Because of this natural birthright, I have always studied other animals to learn such essential survival skills as adapting to environmental change and blending in with the natural world. For decades I’ve studied and encountered wild animals, especially dolphins, whales, and wolves. Sightings, my National Geographic book about gray whales, and my first memoir Build Me An Ark: A Life with Animals, reveal how at every turning point, whether psychological or spiritual, an animal showed me the way. If our spiritual traditions included the earth and other animals, we might realize that the Garden of Eden is right here and that our souls are at home here on earth. We also might imagine a future in which all species flourish, along with us. A garden that is more beautiful than it is battered, more sacred than it is scarred.
On my Web site and blog I have a continuing series called “Reasons to Be Left Behind—food, animals, music, and the living Earth. This is a daily way of finding rapture here on Earth.
After an encounter with laboratory beagles in college, you ended up abandoning the sciences. How do you now feel about the ways humans use animals—as clinical subjects, as food, as companions?
My last novel, Animal Heart, is an environmental thriller that takes on these issues – genetic engineering of other animals, using animals for our organ transplants, the increasing dead zones in our oceans. It is an interspecies love story of the deep bonds between humans and animals—and of our inevitably linked fates. Since the oceans are the physical and spiritual wombs of our species, what happens in our seas is vital to our own survival. The novel begins with a mass stranding of marine mammals here on the West Coast because of military sonar. It is based on current events and cutting-edge science documenting the disturbing destruction of the life support system of this water planet. In the novel, grassroots groups and their compassion compel them into extraordinary acts of heroism.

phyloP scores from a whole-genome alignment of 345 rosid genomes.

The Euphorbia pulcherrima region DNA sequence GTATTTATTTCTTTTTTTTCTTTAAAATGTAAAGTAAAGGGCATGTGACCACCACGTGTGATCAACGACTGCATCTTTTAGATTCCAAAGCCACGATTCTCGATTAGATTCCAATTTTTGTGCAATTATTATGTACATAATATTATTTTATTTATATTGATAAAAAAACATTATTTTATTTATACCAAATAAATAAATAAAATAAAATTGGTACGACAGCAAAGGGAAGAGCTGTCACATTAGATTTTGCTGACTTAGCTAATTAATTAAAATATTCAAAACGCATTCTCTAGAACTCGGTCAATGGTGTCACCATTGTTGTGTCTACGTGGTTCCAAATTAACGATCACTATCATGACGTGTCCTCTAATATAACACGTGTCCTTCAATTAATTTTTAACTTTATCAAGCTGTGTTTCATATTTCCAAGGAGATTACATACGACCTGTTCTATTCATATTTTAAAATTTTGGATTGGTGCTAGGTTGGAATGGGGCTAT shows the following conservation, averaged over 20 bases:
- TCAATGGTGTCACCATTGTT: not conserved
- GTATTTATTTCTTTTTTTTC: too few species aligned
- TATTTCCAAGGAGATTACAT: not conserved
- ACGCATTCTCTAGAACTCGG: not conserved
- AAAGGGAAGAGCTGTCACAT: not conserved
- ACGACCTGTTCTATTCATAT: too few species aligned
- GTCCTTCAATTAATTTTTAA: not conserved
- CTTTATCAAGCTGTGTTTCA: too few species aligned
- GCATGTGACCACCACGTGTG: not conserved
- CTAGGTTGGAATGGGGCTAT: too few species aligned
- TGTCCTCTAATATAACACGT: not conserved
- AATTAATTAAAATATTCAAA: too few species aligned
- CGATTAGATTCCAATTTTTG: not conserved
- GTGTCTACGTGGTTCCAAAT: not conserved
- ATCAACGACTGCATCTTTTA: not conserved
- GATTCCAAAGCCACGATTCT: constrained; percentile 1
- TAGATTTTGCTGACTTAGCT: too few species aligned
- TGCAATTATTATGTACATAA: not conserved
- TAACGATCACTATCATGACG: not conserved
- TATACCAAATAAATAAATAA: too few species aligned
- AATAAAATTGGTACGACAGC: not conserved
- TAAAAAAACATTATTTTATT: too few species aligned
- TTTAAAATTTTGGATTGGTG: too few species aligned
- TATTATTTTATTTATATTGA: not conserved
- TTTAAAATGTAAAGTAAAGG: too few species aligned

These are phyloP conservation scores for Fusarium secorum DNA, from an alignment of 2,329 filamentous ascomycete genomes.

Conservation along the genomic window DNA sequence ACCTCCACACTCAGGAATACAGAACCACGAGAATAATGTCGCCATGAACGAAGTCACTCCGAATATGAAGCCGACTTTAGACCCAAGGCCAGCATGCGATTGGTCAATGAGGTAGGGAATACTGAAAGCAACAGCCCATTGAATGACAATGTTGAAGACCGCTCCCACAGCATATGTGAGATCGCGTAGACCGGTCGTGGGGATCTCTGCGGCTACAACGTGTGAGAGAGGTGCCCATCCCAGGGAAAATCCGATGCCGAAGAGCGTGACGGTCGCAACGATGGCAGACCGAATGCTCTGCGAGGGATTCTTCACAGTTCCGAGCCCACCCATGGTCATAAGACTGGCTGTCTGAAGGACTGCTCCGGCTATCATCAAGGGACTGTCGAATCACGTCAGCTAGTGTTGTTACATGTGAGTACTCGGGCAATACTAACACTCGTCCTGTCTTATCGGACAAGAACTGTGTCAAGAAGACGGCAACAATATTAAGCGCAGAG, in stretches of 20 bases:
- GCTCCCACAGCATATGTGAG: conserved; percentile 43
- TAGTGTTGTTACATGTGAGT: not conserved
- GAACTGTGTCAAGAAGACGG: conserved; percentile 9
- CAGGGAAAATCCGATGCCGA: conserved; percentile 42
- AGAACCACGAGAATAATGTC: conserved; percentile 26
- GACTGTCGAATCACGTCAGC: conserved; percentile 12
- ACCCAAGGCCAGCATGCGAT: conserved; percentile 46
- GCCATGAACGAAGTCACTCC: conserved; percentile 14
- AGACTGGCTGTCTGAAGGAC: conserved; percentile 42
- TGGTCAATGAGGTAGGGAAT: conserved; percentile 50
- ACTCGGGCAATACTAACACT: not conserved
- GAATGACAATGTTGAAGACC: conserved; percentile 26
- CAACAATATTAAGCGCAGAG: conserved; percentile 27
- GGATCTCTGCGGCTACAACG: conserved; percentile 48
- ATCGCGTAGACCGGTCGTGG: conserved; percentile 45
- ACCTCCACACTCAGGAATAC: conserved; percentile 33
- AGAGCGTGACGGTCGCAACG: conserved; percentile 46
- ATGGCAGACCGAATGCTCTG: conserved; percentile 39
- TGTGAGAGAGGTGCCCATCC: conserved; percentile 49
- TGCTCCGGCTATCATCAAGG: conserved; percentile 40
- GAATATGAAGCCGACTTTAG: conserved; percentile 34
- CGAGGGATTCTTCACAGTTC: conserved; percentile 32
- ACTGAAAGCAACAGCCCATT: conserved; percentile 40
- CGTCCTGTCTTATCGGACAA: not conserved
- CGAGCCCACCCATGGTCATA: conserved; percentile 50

We have to ask ourselves: Will our fear of some human enemy far outweigh our environmental foresight?
You say that you used amphetamines in college, thinking it might be a way to speed through experiences, in case the end was truly near. How do you feel about those choices now?
Silly and short-sighted! I have no genetic disposition for drinking or drugs, so since college, I just don’t partake. I can barely tolerate aspirin. My friends all call me a lifetime “designated driver.” At parties I’m probably more boring, but a better observer.
Do you think believing in Rapture could just be a cop-out for disengaged, apolitical people—a way to shrug off earthly responsibilities?
Again, it’s short-sighted. It’s an abandonment of faith and future generations to not practice environmental stewardship of this divine creation. To say things like “Where I’m going there are no drowning polar bears or melting ice caps,” or to plot our heavenly escape and leave this beloved earth and others to suffer so-called Tribulations—where is the mercy in that, the compassion, the loving kindness toward all that is alive?
Our next generations need healthy seas, fresh water, and wild lands. They also deserve abundant species as companions and teachers. It doesn’t matter how much good we do in this world for humans, if we have no habitat, no home. I believe the “new heaven and earth” are right here and my form of worship and devotion is to conserve all life as sacred.
The full interview is available at Religion Dispatches.